My first experience with TED

KB0926800762_188121564-4_1200_640_480_SD2 KB0926800762_188123598-7_4600_640_480_SD2

If there’s one thing I have to pick on this first TED Monga, that would be the poor technical control and management. No, come to think of it, there are really too many flaws to pick on this seminar that costs me 2,990 NT.

Numerous technical problems within this half-day seminar. The sound effect is poor, the volume was either too high or too low or echoed, the slideshow of each presentation wasn’t synchronized with the speakers most of the time. Generally speaking, I don’t find myself as touched by the virtual TED as the real TED here in Taiwan.


I wonder why?

Maybe it was the hardware. Maybe it was the presentations. Maybe it was just too plain.

I can see their hard work but they apparently need to work better to compliment the price of the admission fee.

Nevertheless, I still learnt a lot from TEDx Monga. Let’s start with the presentation skill.

1. Never rely someone else to handle your slide. You are counting on some stranger to know how you pace your presentation. That doesn’t work usually.

2. It’s a seminar to show off your dream, your concept, your idea. Use the language you’re familiar with and good at. Poor language skill can jeopardize your performance and waste valuable time that could be well used. TED offers translating service so why not just use your first language to do the presentation?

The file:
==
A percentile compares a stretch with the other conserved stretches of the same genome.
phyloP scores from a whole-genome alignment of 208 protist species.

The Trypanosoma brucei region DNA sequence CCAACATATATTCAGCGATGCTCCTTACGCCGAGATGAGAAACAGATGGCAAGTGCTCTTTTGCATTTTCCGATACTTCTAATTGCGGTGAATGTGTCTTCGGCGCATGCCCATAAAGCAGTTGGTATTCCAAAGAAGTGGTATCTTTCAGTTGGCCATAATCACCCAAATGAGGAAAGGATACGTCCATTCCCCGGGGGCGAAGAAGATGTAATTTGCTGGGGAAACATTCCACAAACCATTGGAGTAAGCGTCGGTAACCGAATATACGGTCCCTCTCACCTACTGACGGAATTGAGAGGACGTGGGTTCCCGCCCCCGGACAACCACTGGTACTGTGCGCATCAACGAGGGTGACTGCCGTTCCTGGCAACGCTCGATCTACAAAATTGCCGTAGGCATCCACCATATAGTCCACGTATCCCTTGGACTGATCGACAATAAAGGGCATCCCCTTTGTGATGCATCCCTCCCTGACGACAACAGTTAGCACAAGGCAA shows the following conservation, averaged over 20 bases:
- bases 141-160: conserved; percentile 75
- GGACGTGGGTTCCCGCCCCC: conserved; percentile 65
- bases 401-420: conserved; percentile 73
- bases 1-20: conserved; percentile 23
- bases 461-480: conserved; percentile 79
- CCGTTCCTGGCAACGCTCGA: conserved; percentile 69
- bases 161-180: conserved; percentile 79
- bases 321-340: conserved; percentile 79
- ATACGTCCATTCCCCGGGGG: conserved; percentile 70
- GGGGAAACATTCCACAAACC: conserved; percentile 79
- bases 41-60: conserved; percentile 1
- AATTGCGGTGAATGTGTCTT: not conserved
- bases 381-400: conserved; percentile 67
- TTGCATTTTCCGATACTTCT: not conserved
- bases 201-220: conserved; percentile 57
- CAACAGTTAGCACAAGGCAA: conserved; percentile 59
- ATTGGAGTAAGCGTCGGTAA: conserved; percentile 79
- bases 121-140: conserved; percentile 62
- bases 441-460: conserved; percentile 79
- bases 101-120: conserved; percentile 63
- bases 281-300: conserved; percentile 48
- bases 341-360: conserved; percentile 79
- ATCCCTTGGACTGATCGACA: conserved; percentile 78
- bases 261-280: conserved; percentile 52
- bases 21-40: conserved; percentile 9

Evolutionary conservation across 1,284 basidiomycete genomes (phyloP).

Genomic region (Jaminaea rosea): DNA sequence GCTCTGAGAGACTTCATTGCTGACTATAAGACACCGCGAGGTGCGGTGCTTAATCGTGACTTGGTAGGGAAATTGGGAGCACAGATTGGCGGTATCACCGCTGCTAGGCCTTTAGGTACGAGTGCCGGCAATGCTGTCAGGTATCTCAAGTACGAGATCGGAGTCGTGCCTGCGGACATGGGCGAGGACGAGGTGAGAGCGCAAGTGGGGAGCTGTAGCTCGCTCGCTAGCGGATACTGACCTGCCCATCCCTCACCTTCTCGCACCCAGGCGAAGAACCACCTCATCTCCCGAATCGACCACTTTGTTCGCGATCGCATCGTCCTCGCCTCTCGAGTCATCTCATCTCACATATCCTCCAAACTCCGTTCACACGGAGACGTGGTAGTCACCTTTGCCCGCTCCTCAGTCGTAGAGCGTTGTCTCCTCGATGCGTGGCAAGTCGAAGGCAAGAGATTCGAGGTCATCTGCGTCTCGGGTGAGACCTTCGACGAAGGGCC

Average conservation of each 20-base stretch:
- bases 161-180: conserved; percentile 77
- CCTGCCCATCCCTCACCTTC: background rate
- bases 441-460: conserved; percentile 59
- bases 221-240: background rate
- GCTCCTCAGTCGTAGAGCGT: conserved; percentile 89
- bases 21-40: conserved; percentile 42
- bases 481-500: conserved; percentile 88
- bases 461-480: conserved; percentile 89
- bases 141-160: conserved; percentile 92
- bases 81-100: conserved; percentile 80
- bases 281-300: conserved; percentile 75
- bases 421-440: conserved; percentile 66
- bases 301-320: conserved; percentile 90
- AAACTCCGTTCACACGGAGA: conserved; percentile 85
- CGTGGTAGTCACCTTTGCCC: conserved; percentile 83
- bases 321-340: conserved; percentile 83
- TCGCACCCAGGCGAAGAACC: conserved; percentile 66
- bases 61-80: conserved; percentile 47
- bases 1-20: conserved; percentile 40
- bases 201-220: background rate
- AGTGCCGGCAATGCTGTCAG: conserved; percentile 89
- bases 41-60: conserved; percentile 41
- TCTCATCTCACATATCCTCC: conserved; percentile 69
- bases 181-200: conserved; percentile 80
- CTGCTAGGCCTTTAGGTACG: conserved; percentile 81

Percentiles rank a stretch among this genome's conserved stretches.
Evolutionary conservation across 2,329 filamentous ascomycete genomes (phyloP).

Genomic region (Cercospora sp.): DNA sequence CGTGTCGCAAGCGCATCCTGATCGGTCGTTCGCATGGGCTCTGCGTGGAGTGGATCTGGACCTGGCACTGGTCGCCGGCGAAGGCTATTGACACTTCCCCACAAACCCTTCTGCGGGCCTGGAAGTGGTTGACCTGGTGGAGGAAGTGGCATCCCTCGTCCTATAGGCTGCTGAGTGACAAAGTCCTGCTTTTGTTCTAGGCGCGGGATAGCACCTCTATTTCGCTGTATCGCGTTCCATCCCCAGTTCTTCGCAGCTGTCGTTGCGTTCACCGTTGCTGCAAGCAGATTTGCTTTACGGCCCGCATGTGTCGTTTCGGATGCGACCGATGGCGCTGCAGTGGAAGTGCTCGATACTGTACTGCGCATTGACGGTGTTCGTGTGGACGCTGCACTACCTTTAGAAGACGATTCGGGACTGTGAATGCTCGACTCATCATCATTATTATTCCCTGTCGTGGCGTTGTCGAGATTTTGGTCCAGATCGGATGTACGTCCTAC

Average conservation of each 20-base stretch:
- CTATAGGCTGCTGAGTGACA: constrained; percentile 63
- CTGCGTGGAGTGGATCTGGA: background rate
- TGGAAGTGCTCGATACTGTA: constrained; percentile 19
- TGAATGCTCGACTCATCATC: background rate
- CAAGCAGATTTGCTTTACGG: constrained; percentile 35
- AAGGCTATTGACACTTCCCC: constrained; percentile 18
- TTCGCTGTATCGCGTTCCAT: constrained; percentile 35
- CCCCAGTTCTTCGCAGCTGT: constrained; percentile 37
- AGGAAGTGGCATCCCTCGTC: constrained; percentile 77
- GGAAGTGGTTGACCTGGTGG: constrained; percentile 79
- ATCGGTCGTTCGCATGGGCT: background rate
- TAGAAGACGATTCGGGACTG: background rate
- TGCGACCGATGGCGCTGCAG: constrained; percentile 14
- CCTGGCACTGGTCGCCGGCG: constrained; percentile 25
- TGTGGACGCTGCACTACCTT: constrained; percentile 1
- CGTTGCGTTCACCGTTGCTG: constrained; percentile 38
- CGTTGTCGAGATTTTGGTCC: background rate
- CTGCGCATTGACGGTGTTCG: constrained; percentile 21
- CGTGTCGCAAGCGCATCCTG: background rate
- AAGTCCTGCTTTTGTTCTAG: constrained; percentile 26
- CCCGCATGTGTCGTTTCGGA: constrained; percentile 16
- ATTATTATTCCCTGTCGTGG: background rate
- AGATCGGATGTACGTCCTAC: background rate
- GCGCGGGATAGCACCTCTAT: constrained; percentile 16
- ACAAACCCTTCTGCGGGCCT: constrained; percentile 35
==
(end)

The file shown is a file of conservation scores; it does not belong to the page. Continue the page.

3. A little bit of walking helps to relax the audiences and yourself.

And there’s one thing I really can’t agree with is, videos are supposed to be the highlight of a conference. It should be short and to the point and purposeful to screen in such context. If I can watch the same video clip online why would I want to watch it in a conference? The first video is fine but the second one is way toooo longg.

Of all the speakers I admire the photographer Toby Openshaw most. His documentary of Betelnut Babe really says a lot of unsaid. I love his last remark of this shooting project ‘There are too much information these days but too little conversation……I’m suggesting people to consider the gray area….’

Consider the gray area, isn’t that what we need most here in Taiwan?

I found Kate Hsu’s presentation(孩子動手作,世界大不同) was interesting and inspiring. The case of where primary schools kids helped those digital illiterate elders to play video games is really heart-warming. And I can relate to her a lot since she was a senior high school teacher before.

Herbert Ng from H.k. did a really smooth presentation without fancy tricks and illustrations. His stories alone is interesting enough and he was so easy on the stage. Something I need to work on myself.

All in all, it’s a nice experience but I would probably think twice about participating next TED in Taiwan if the price and quality stays the same…



The theme is ‘MAKE IT REAL’ so this 宅男 and his trainer were up on the stage announcing their weight-lose plan and the current status.

The trainer looks a bit like a crook to me…






This speaker was born in France and raised in Belgium. Quite an interesting background and his animation is pretty cool.





KB0926800762_188122550-5_1200_640_480_SD2 This is the organizer Chris. Wonder why those westerners like that kind of Chinese jacket…